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Preparing for a NICU stay

Whether planned or unexpected, having a baby in the NICU can be stressful and scary. Here are five tips for managing a NICU stay.

February 28, 2023

A neonatal intensive care unit (NICU) stay may never be on a birth plan. Whether it’s expected or unexpected, a NICU stay can be a frightening thing for parents. Know your baby is being cared for by the best, most experienced specialists available.

A neonatal intensive care unit (NICU) is a department in a hospital that provides care for newborns who require a higher level of care before going home. Many specialists are involved in the care of newborns, including neonatal doctors, surgeons and NICU nurses.

“Seeing your tiny baby hooked up to all monitors is not something for which any parent is emotionally prepared,” says Thomas Lancaster, MD, neonatologist with HCA Midwest Health. “Thinking about how long the stay will be, whether or not their baby will breathe on their own, how they are going to feed and especially what their baby’s diagnosis and prognosis are, can overwhelm parents.”

Dr. Lancaster offers tips for navigating a NICU stay.

You’re not alone

“We have helped thousands of families through this journey,” Dr. Lancaster says. “Every day newborns are admitted to a NICU, often due to prematurity; we also admit full-term babies with birth defects or trouble breathing.”

The HCA Midwest Health NICU’s at Overland Park Regional Medical Center, Centerpoint Medical Center, Research Medical Center and Menorah Medical Center also offer parent rooms in each NICU for families to connect and share their experiences with each other.

Know before you go

For some a NICU stay could be a surprise. Ask your OB/GYN if the hospital where you are delivering your baby has a NICU.

“A NICU stay may not be top of mind, but it is important to plan ahead,” says Dr. Lancaster. “One question to ask your OB/GYN, or during your hospital tour is if they have a NICU and what the criteria is for a stay. This will help you make an informed decision about where you want to deliver.”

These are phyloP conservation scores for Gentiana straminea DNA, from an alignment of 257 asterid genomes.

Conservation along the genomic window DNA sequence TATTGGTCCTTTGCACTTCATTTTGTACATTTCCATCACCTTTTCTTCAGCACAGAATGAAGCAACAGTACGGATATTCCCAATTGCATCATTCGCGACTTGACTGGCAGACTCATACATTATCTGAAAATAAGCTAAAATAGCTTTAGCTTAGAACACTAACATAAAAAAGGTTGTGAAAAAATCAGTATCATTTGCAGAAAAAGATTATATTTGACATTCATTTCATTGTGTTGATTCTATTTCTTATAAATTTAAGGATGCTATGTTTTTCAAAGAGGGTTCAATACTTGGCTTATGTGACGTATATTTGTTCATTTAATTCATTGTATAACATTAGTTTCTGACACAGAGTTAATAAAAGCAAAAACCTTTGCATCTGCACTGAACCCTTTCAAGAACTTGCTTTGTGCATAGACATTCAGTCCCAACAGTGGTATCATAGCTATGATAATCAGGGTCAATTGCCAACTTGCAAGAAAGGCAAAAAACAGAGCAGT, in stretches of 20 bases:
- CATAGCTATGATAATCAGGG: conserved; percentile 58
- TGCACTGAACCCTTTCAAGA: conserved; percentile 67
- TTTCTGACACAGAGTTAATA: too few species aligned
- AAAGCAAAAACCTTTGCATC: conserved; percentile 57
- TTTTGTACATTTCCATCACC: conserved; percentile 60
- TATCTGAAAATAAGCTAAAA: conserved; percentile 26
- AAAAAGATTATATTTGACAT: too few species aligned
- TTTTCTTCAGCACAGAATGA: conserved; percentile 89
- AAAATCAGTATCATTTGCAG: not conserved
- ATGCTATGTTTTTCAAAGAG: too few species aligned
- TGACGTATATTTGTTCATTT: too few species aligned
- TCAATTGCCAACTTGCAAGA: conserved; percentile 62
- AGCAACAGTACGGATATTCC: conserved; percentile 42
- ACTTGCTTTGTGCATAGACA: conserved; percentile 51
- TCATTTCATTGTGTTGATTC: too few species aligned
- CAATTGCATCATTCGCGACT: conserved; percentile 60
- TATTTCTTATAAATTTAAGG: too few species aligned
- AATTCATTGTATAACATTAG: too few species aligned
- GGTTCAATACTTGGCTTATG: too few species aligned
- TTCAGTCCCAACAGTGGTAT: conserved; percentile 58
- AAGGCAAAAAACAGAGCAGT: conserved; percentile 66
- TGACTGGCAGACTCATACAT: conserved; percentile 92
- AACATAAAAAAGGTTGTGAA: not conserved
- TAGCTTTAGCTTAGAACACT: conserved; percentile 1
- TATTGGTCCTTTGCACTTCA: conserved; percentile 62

Meet the team

“You will meet a lot of people from neonatologists, nurses, nurse practitioners, respiratory therapists, etc.” Dr. Lancaster says. “Keep a notebook to write down names and updates,” Dr. Lancaster recommends. Getting to know members of your infant’s care team is helpful.

You will also see lots of equipment. The team can explain each piece of medical equipment and tell you how it helps your infant recover.

Expect the unexpected

“My number one recommendation is to trust your care team,” Dr. Lancaster says. “It’s normal for babies in the NICU to show improvement and then have a setback.”

Your care team will help map out a care plan and help you to understand what to expect. “Each patient is unique and no care plan is exactly the same,” Dr. Lancaster says.

Be involved

The more time you spend with your baby, you will learn more about:

  • What type of interaction your baby likes (stroking, singing, etc.)
  • What time of day your baby is the most alert
  • How long your baby can respond to you before getting tired
  • When your baby is stressed and needs to rest

Babies in the NICU are on a feeding schedule. Parents may be able to breastfeed their babies or offer pumped breastmilk or formula in a bottle. Once your baby is stable, you will be able to have more interaction and you can bond with skin-to-skin contact.

Take care of yourself

It can be exhausting to have a baby in the NICU. You may find yourself wanting to be at the hospital all day.

“Ask if the NICU has web cameras for parents to see their baby while away from their bedside,” Dr. Lancaster recommends. “Some HCA Midwest Health NICUs offer 24/7 webcams and you can check in on your baby. This is especially helpful if the parents have other children at home or for family out-of-town.”

It’s important that new parents pay attention to their own needs and those of their family. “When you take care of yourself, you'll be more rested and better able to take care of and get to know your baby,” Dr. Lancaster says.

HCA Midwest Health NICUs also offers support groups and the NICU at Overland Park Regional Medical Center has a Ronald McDonald House Charities of Kansas City Family Room, a place for families to rest and regroup while their child is getting medical treatment. Families are able to shower, stay overnight, have a home-cooked meal and use the laundry facilities inside the Family Room.

HCA Midwest Health hospitals deliver more than 10,000 babies a year — that’s more than any other hospital system in the Kansas City region. Our NICUs also care for more fragile infants than any other hospital in Kansas City. Learn more about labor and delivery care at HCA Midwest Health Labor.

February 28, 2023

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